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Loudness wars: I submit to you a trivial but possibly awesome acid test

2186 Views 10 Replies 8 Participants Last post by  MDV
If you want to turn it down its bad.

If you want to turn it up its good.

RMS level and any other bloody thing be damned. Music is for ears, not empirical investigation.
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So when I listen to Stairway to Heaven on max volume, and it's hurting my ears, and I turn it down so that I can enjoy it, it's a bad song?
Youre being silly.

A: The point wasnt about the music, it was about the 'loudness' of the master and incumbent possible fatiguing effects

B: Assume sensible starting volume.
So when I listen to Stairway to Heaven on max volume, and it's hurting my ears, and I turn it down so that I can enjoy it, it's a bad song?
You don't need to turn it down for it to be a bad song.
this won't work for me.. I always want to turn it up. always. I'm not satisfied until it sounds like the music is being beamed directly into my brain.
this won't work for me.. I always want to turn it up. always. I'm not satisfied until it sounds like the music is being beamed directly into my brain.
You are the loudness wars' dream victim, sir.

If you want to turn it down its bad.

If you want to turn it up its good.

RMS level and any other bloody thing be damned. Music is for ears, not empirical investigation.
For me, it's always more been "I like this song, but I kinda want to just shut it off after a while." It really is fatiguing to listen to something that's been squashed within an inch of its life.
For me, it's always more been "I like this song, but I kinda want to just shut it off after a while." It really is fatiguing to listen to something that's been squashed within an inch of its life.
This. So much this :agreed:
I agree with your test MDV... I recently had to master something I had mixed for a client. I was able to work on the mix for a full day without getting tired. The client came in for the mastering, and kept wanting it louder and louder, to the point that after about two hours our ears were shot. I explained that it was too loud and that was why our ears were fatigued, and asked why he wanted it so loud. His answer was that people want it louder, regardless of if it sounds better. In the end I got him to agree to let me back off the brick wall a little bit, but it's still way too loud to listen to the whole album in one sitting.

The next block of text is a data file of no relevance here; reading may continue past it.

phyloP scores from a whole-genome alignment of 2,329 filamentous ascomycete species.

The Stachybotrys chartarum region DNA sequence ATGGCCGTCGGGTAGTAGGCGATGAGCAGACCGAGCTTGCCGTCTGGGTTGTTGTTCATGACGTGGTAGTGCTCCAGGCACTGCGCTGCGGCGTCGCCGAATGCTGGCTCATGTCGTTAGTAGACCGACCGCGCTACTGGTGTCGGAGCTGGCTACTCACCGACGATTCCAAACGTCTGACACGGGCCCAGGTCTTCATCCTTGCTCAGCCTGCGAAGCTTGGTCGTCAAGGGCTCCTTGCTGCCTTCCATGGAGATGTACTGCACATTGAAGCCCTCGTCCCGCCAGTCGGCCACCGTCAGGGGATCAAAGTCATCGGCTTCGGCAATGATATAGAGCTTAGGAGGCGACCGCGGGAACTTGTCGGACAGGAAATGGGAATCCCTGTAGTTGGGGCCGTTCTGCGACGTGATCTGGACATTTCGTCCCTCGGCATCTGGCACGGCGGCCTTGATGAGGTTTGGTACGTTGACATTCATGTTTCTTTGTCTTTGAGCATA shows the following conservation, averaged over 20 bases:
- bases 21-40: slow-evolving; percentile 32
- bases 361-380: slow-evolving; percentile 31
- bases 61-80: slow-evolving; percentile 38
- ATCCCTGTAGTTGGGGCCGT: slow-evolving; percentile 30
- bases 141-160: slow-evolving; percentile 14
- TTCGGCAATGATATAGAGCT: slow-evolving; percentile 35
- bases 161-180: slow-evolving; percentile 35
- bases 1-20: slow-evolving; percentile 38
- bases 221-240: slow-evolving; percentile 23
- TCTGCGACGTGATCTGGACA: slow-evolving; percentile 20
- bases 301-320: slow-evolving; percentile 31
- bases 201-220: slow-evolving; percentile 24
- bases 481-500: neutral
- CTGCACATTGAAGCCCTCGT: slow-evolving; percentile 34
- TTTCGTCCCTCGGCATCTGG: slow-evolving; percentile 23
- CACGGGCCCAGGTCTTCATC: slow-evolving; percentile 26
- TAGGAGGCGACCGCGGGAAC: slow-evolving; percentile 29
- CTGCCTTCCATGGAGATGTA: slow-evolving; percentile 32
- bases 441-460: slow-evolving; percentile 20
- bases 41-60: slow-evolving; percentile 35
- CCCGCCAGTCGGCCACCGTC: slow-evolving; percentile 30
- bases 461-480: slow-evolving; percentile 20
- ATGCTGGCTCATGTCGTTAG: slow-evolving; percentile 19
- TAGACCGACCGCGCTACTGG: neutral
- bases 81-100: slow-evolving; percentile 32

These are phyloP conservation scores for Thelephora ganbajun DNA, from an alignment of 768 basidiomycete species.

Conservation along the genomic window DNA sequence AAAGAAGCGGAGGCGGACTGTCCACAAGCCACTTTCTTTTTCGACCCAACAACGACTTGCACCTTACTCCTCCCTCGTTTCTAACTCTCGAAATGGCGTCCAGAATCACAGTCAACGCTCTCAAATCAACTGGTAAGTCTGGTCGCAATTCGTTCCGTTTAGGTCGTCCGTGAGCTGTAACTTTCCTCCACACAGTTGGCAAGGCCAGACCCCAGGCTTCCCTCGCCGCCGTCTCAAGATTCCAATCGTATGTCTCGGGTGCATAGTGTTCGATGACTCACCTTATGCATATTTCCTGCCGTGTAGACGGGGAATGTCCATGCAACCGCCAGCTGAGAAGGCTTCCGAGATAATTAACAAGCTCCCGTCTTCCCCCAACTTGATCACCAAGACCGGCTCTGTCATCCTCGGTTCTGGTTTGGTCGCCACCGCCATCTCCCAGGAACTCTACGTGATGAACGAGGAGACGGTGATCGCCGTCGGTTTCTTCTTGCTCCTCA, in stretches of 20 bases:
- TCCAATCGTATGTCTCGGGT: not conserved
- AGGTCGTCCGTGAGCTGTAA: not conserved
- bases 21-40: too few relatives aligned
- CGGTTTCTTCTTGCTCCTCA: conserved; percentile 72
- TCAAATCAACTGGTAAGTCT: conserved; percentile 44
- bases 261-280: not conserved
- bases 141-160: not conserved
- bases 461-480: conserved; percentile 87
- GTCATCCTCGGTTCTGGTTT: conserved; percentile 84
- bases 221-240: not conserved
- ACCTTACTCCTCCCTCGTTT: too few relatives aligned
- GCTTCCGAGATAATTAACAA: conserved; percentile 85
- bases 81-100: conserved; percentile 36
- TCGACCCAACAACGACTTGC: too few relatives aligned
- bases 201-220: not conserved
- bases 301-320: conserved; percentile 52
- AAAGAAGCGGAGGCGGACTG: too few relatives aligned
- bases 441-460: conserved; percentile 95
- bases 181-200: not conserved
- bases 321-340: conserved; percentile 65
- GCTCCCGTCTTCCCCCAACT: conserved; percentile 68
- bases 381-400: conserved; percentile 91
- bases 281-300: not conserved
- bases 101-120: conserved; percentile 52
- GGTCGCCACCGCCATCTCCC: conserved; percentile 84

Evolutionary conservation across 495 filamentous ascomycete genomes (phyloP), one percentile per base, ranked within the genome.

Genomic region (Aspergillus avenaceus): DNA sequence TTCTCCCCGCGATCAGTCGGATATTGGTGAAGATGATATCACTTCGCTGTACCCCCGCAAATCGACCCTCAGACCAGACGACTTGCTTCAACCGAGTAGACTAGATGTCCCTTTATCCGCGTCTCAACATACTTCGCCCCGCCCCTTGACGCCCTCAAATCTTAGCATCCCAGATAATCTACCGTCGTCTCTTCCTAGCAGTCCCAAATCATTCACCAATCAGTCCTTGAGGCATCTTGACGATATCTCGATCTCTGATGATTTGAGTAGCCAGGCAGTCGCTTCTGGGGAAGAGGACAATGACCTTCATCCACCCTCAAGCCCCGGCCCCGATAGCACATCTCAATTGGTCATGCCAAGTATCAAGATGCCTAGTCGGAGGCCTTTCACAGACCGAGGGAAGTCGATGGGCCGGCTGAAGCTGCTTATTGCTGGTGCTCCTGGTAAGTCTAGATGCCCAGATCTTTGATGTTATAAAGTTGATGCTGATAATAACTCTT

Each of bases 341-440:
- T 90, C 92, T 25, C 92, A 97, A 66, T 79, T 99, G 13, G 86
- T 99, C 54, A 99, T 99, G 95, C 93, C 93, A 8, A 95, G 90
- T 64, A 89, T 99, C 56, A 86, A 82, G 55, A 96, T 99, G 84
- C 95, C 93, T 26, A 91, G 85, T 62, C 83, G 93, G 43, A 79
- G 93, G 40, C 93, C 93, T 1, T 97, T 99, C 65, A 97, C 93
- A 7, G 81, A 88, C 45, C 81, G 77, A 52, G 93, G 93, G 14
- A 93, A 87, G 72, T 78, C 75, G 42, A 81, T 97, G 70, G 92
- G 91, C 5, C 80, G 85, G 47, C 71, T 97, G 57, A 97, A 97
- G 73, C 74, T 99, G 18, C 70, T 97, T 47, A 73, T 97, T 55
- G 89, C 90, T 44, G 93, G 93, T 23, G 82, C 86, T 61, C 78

Like him or not, the Gotye single is mastered in such away that all the dynamics are preserved, and you actually have to turn up the volume to hear the details - which is awesome.
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You are the loudness wars' dream victim, sir.
Not really... when the loudness comes from the master, the music suffers. With a good set of speakers you can make the music really loud without compromising the dynamics.

I'm just saying the advice in the OP won't work for me. I'd rather analyze things carefully. When I am tweaking a master (which admittedly is not often) I spend a lot of time watching meters in my DAW and master bus plugins to see how everything is coming together. The only thing I really listen for is to make sure its not messing with the balance of the mix, and that nothing is clipping.
If you want to turn it down its bad.

If you want to turn it up its good.

RMS level and any other bloody thing be damned. Music is for ears, not empirical investigation.
That is a very good definition. I would make only minor exceptions, for example, songs that "only" seem to sound good loud are usually lifeless. Which I don't like.
I agree with your test MDV... I recently had to master something I had mixed for a client. I was able to work on the mix for a full day without getting tired. The client came in for the mastering, and kept wanting it louder and louder, to the point that after about two hours our ears were shot. I explained that it was too loud and that was why our ears were fatigued, and asked why he wanted it so loud. His answer was that people want it louder, regardless of if it sounds better. In the end I got him to agree to let me back off the brick wall a little bit, but it's still way too loud to listen to the whole album in one sitting.

Like him or not, the Gotye single is mastered in such away that all the dynamics are preserved, and you actually have to turn up the volume to hear the details - which is awesome.
Quite so.

I've had pressure from some clients to make their masters loud. Others give not one fuck. I have in in the past said that some music can benefit from the 'gelled' sound and even a smidgin of the distortion that can come from some 2buss smashing, but thats a circumstantial 'artistic' decision and one has to proceed with caution. I'm not opposed to loud masters all the time (though I have made some, including some I now loathe; you live and learn), but needing shit to be smashed and loud as a requirement I think paints you into a corner where you may well not be doing the best for the music in hand.
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